A nice winter work is to fell trees or to remove plants, that have been bought as so called "dwarf-specimen". The problem is that the root has to be removed from the soil, for that this place can be replanted again. So here is a guide, especially for conifers, how to get out the root professionally. Additionally a few gardeners tricks and at the end an amazing reconnaicance.
Many conifers, such as Thuja and others are pretty easy opponents when they shall vanish for prettier plants. This of course depends on their size and what kind of root form they have. What has to be regarded, we will explain below.
First we must be sure about what tools and utensils are the best for it. The 'Wiedehopfhacke! (German expression- no translation found!) is the best partner for in such actions. Even thick roots can be capped wirth it, easily. The spade is used for undermining the root ball and the spade shovel is to get the earth out of the dug hole (also called 'american railway shovel'). From a straight spade blade the loose material will always slip off. That does not happen with the spade shovel.
It needs a good hand saw, as well as a tarp for the shoveled soil. For smaller trees it needs just a few other containers such as vats or wheelbarrows. These utensils are used primarily to avoid a complete mess up at sidewalks or your lawn.
First, you saw of the the lower branches of the stem, so that you have enough workin space for the 'Wiedehopfhacke'. Only as little as necessary, for that you can also work well with the other tools. The soil around the trunk is spaciously cleaned of other plants and roots, because a tiny bit of it can inhibit the power of the tools tremendously.
Now the dug is done, until you reach the first roots. Dig around and cut them off, at least in a width that all used tools will not be hindered. If not, you constantly get stuck. For cutting the roots with the 'Wiedehopfhacke', first cut the finer, outer end of the root. Then the thicker part directly at the ball. If you do it reversed, the root pieces will wiggle loose like rubber at the first beat and bounce back when you hit it.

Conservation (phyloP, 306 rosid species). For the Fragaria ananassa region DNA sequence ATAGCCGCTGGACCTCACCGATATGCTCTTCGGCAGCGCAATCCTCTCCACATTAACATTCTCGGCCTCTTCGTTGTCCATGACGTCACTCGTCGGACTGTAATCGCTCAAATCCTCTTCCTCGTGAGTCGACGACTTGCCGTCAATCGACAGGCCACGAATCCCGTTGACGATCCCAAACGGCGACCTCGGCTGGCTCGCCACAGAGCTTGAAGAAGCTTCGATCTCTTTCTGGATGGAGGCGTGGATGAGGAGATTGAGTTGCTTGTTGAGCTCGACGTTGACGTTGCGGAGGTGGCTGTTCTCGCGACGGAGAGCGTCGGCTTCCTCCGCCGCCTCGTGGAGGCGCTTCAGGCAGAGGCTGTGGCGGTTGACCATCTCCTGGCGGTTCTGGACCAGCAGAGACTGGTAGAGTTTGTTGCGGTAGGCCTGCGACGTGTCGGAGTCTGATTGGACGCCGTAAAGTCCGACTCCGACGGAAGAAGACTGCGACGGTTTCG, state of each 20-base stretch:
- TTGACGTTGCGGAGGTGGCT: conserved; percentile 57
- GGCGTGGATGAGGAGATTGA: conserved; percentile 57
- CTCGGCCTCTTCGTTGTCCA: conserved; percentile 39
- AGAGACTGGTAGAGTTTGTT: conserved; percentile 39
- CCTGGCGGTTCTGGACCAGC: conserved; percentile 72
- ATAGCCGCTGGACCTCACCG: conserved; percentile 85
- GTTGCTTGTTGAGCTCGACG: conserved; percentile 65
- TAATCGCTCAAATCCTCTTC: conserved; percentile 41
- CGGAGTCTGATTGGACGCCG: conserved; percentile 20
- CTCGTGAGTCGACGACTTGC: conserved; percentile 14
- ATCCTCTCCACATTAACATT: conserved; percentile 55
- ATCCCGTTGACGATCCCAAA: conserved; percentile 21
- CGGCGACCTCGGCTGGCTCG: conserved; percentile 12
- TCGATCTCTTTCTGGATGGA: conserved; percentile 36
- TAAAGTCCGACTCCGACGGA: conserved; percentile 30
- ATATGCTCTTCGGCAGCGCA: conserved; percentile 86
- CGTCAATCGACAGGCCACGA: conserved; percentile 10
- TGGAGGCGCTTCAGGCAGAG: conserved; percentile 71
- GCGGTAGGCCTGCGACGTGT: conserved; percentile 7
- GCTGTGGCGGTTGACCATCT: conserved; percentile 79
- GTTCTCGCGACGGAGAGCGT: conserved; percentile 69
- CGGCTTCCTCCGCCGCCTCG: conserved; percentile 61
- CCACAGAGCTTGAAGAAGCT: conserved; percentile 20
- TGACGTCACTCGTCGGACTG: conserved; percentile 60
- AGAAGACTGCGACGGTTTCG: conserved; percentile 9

This procedure is repeated until the all the roots are cut off at least one side. Now the bale is undermined with the spade as far as possible. And if you are a lucky person you can yet push down the whole tree. The top of the tree has not been cut before on purpose, because it serves as a lever. Additionally the weight of the crown helps to pull out easily the remaining roots out of the ground. When the tree finally lays down it can be cut into pieces without any problems. So you need no ladder or other additional tool. Nevertheless, it will be necessary in many cases to clean the root from heavy dirt in order to be enlighten it for the transport.
But now to the promised reconnaicance; The ground under such a conifers is nearly always too acidic for other plants. Dead needles have fallen for years on the ground and have changed the PH value of the soil. For absolute perfectionists now the following advice: If you want to be sure that other plants grow there again in the highest possible splendor, you should either replace a part of the excavation or mix it generously with normal soil out of your garden.
This has not to be regarded for ericaceous plants such as azaleas or rhododendrons which love an acidic soil milieu .
Garden trick : Smaller or thicker conifer roots may remain in the ground if they don't disturb. But the roots of a few specialists among the deciduous trees must be dug out completely because they have the ability to regrow from the remaining roots!